Wicked At The Orpheum

The Wicked Express has arrived in Minneapolis for a 5 week stay (at the Orpheum, 910 Hennepin Ave., through Sept 19,

Natalie Daradich and Vicki Noon star in Wicked. Photo by Joan Marcus.

hennepintheatretrust.org).  Still going strong on Broadway (after 7 years), Wicked boasts two U.S. tours, strong runs in London, San Francisco, Osaka and Germany, upcoming productions in Australia and Finland.  Plus, naturally, a film.  This makes it one of the most popular musical comedies in history – as amply evidenced by the wild enthusiasm of the opening night crowd at the Orpheum.

Kudos to composer/lyricist Stephen Schwartz, book writer Winnie Holzman and director Joe Mantello.  They read Gregory Maguire‘s rendering of The Wizard Of Oz backstory and understood that there was a Broadway story lurking amidst the dense and lyrical prose.  They concocted a compelling story about love, friendship and a green-skinned girl who discovers her inner wickedness.  They composed some soaringly tuneful music – “For Good”, “Dancing Through Life”, etc.  Thus the material became, unexpectedly, a super-successful musical.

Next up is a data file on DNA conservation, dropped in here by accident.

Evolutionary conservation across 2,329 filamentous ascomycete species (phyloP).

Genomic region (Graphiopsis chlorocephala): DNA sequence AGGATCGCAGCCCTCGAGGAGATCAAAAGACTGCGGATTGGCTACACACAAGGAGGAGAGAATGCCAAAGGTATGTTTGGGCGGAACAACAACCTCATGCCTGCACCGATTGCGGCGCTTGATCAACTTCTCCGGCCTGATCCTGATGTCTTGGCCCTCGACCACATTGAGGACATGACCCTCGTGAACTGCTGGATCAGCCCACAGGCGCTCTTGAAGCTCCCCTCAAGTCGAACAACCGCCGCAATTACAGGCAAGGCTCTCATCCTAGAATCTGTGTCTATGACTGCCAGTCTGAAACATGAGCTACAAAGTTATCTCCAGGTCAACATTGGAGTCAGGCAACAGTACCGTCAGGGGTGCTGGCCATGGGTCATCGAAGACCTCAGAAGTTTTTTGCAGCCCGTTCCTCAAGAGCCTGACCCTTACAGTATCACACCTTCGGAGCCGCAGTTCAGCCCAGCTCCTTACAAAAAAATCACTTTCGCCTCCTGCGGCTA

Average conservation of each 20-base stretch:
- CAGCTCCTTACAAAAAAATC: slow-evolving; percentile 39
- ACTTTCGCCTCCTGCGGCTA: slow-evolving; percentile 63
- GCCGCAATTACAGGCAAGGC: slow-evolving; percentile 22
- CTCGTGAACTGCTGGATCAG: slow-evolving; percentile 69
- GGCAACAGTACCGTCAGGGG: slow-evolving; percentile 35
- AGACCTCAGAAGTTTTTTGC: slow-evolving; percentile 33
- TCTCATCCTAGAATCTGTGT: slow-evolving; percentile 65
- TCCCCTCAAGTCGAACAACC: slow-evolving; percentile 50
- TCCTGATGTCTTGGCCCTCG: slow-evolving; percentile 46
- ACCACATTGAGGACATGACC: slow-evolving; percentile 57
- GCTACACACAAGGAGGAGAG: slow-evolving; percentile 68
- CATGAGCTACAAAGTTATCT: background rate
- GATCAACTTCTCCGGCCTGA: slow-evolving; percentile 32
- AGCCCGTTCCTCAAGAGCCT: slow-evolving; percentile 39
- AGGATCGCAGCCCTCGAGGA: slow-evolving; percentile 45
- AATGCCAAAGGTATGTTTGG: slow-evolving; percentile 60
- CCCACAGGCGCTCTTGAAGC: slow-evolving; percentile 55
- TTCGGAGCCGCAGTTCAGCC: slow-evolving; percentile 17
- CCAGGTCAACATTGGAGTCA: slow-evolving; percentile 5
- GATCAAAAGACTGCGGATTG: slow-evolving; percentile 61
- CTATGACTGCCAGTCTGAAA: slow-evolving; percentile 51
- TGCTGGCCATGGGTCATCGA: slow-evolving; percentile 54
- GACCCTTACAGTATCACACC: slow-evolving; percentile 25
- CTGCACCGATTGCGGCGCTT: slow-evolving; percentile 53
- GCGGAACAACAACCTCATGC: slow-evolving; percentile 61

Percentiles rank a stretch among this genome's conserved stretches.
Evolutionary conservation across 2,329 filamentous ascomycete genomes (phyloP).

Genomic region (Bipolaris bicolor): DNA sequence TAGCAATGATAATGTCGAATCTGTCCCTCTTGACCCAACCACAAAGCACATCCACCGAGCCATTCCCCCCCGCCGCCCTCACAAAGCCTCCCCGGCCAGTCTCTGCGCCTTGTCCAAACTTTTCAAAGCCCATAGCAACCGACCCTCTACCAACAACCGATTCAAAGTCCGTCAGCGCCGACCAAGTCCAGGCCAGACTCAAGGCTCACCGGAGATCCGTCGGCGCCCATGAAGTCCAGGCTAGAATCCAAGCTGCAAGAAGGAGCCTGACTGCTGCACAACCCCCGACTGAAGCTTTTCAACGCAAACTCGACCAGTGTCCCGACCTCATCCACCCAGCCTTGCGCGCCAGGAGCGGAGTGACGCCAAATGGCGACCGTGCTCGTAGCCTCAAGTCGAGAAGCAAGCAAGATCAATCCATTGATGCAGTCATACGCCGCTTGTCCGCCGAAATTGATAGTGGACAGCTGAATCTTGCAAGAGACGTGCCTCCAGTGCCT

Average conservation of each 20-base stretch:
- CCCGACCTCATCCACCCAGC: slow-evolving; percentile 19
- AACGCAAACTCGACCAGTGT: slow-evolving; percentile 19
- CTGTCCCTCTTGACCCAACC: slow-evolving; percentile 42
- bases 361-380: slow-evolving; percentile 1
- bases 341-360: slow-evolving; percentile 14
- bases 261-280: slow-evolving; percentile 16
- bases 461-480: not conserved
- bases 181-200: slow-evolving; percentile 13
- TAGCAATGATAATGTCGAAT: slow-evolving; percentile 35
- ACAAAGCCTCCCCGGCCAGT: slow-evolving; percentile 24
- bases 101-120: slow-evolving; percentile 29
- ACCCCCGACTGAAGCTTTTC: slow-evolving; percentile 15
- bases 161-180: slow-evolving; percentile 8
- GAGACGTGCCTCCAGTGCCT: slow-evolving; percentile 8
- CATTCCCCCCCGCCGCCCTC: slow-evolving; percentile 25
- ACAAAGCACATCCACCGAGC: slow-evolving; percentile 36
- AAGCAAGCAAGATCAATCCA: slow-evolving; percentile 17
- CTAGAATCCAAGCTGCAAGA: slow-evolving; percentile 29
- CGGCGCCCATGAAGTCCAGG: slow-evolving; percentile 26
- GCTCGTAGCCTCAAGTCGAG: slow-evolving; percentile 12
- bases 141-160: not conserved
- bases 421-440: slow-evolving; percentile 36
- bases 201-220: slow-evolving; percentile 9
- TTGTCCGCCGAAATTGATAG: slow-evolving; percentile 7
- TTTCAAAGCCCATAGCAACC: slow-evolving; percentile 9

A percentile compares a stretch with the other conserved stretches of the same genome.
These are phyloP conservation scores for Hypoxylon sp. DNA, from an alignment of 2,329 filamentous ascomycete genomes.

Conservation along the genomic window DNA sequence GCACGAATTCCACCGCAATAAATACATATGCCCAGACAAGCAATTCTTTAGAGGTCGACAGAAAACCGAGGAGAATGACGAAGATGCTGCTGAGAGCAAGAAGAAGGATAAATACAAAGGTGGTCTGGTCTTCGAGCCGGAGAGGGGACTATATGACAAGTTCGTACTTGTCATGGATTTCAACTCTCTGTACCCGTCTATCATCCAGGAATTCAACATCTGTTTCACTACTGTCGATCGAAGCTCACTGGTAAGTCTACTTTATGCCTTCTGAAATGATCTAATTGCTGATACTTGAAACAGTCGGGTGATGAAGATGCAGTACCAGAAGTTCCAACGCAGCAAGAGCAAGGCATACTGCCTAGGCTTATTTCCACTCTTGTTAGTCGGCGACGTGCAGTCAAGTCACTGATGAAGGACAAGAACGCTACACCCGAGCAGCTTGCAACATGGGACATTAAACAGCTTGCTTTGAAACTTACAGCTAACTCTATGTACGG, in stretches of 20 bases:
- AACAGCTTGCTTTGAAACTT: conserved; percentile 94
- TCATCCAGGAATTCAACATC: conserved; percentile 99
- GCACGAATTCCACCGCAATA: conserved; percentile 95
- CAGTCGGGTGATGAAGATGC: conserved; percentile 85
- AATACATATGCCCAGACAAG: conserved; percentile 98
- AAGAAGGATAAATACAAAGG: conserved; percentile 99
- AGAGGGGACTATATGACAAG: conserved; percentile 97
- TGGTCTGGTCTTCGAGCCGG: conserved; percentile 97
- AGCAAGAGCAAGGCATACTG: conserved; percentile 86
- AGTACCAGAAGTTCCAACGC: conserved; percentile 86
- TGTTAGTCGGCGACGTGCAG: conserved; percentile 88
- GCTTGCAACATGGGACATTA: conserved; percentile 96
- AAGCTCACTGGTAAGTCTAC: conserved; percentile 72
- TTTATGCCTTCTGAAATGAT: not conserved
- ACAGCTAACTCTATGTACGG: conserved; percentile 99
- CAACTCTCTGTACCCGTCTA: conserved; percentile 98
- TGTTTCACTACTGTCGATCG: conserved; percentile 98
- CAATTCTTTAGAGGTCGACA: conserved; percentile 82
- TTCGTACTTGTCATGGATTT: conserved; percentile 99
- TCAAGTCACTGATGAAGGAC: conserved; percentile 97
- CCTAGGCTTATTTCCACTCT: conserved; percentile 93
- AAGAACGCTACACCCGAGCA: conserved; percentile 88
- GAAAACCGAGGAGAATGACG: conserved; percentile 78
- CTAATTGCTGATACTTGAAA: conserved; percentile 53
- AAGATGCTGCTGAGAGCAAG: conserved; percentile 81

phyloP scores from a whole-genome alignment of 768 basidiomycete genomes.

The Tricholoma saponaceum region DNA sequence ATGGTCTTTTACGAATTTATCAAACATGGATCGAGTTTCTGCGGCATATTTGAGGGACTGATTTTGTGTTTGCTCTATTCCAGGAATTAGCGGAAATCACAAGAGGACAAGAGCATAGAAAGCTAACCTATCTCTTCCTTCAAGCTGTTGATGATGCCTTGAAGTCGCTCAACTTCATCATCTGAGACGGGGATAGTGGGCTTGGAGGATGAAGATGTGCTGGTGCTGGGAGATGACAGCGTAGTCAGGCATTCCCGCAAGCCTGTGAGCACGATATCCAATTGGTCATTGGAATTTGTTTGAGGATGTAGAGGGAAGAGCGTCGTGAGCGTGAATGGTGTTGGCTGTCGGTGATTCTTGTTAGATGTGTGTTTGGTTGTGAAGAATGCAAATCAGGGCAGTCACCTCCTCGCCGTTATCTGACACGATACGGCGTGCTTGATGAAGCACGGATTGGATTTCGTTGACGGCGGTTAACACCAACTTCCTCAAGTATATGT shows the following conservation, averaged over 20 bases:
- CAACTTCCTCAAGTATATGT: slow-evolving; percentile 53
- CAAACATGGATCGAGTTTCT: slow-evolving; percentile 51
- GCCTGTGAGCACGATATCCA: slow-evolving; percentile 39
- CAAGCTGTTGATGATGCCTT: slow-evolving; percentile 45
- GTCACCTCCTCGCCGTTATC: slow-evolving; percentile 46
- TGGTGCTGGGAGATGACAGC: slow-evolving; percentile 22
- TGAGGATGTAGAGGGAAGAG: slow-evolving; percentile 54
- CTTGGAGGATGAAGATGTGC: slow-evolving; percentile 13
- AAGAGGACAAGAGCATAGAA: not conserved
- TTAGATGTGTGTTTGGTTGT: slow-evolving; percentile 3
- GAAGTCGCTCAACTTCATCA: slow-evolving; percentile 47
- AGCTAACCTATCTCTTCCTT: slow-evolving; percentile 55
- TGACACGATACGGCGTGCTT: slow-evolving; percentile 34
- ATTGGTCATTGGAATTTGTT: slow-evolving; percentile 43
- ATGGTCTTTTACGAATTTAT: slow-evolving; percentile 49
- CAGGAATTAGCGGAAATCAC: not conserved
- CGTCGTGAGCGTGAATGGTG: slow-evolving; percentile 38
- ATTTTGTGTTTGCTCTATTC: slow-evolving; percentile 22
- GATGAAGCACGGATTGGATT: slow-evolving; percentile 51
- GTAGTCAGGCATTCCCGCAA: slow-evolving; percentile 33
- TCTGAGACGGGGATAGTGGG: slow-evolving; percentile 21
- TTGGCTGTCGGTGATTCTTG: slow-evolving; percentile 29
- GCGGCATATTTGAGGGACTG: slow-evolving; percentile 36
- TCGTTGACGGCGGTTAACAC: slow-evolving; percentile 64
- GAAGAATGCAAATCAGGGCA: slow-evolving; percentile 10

A churlish critic with poor digestion (which I am not) might point out that Schwartz and Holzman take huge liberties with the weird but fascinating story, that they steal shamelessly from the classic film, that most of the music is pure feel-good.  But such a critic would find himself squashed like a worm under the gleaming steel wheels of the Wicked Express.

Instead I’ll point out that the performances in this touring show (the second) are first rate.  The leads, Natalie Daradich as Glinda and (especially) Vicki Noon as the green-skinned Elphaba carry the play effortlessly, singing gorgeously, discovering rich drama as well as comedy.  Noon makes the transition from earnest student to witchiness with assurance.  Also good are Chris Peluso as Fiyero; he goes from shallow rich-boy to “deeply shallow” commander of the Wizard’s Guards with utter conviction.  And he sings brilliantly.  Kristine Reese (from Burnsville)’s Nessarose bursts with real power.  And I have to mention the great Don Amendolia, whose friendly roly-poly-ness as the Wizard belies a vicious hunger for power.  Fabulous.

And then there’s the now-famous song “Defying Gravity” which ends Act 1 with astonishing theatricality: flying, smoke, whirling gobos and follow-spots (let’s hear it for lighting designer Kenneth Posner) and amazing music.  If ever a moment were worth the price of admission, this is it.

So climb aboard the Wicked Express.


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